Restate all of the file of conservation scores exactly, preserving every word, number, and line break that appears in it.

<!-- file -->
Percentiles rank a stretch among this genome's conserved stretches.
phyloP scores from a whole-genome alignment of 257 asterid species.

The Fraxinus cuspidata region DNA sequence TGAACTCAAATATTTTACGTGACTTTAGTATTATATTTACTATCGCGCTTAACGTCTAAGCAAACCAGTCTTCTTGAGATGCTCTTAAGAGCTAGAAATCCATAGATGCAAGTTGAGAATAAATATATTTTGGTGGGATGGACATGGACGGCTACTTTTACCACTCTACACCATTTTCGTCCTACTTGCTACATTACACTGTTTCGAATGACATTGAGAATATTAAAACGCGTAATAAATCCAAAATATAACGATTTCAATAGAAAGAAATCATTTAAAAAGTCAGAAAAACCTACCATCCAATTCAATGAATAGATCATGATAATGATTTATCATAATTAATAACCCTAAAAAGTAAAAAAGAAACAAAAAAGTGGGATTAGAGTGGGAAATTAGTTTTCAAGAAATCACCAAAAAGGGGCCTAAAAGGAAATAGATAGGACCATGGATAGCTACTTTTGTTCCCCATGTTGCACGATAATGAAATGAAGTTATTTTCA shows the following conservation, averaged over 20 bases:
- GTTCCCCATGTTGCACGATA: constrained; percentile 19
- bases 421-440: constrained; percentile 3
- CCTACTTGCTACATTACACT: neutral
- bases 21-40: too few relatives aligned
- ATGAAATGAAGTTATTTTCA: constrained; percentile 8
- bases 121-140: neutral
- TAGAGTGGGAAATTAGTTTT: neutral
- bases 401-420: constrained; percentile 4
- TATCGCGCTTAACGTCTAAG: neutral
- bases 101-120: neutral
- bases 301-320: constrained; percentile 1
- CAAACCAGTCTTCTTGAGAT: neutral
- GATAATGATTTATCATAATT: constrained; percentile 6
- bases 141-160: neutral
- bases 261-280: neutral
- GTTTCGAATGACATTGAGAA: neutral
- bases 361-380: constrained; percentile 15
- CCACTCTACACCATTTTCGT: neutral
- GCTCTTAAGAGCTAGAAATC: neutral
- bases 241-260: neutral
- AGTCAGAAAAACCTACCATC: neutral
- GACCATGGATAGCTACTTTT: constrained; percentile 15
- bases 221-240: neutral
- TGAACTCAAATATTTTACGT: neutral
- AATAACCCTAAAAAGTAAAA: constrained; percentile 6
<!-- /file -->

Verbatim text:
Percentiles rank a stretch among this genome's conserved stretches.
phyloP scores from a whole-genome alignment of 257 asterid species.

The Fraxinus cuspidata region DNA sequence TGAACTCAAATATTTTACGTGACTTTAGTATTATATTTACTATCGCGCTTAACGTCTAAGCAAACCAGTCTTCTTGAGATGCTCTTAAGAGCTAGAAATCCATAGATGCAAGTTGAGAATAAATATATTTTGGTGGGATGGACATGGACGGCTACTTTTACCACTCTACACCATTTTCGTCCTACTTGCTACATTACACTGTTTCGAATGACATTGAGAATATTAAAACGCGTAATAAATCCAAAATATAACGATTTCAATAGAAAGAAATCATTTAAAAAGTCAGAAAAACCTACCATCCAATTCAATGAATAGATCATGATAATGATTTATCATAATTAATAACCCTAAAAAGTAAAAAAGAAACAAAAAAGTGGGATTAGAGTGGGAAATTAGTTTTCAAGAAATCACCAAAAAGGGGCCTAAAAGGAAATAGATAGGACCATGGATAGCTACTTTTGTTCCCCATGTTGCACGATAATGAAATGAAGTTATTTTCA shows the following conservation, averaged over 20 bases:
- GTTCCCCATGTTGCACGATA: constrained; percentile 19
- bases 421-440: constrained; percentile 3
- CCTACTTGCTACATTACACT: neutral
- bases 21-40: too few relatives aligned
- ATGAAATGAAGTTATTTTCA: constrained; percentile 8
- bases 121-140: neutral
- TAGAGTGGGAAATTAGTTTT: neutral
- bases 401-420: constrained; percentile 4
- TATCGCGCTTAACGTCTAAG: neutral
- bases 101-120: neutral
- bases 301-320: constrained; percentile 1
- CAAACCAGTCTTCTTGAGAT: neutral
- GATAATGATTTATCATAATT: constrained; percentile 6
- bases 141-160: neutral
- bases 261-280: neutral
- GTTTCGAATGACATTGAGAA: neutral
- bases 361-380: constrained; percentile 15
- CCACTCTACACCATTTTCGT: neutral
- GCTCTTAAGAGCTAGAAATC: neutral
- bases 241-260: neutral
- AGTCAGAAAAACCTACCATC: neutral
- GACCATGGATAGCTACTTTT: constrained; percentile 15
- bases 221-240: neutral
- TGAACTCAAATATTTTACGT: neutral
- AATAACCCTAAAAAGTAAAA: constrained; percentile 6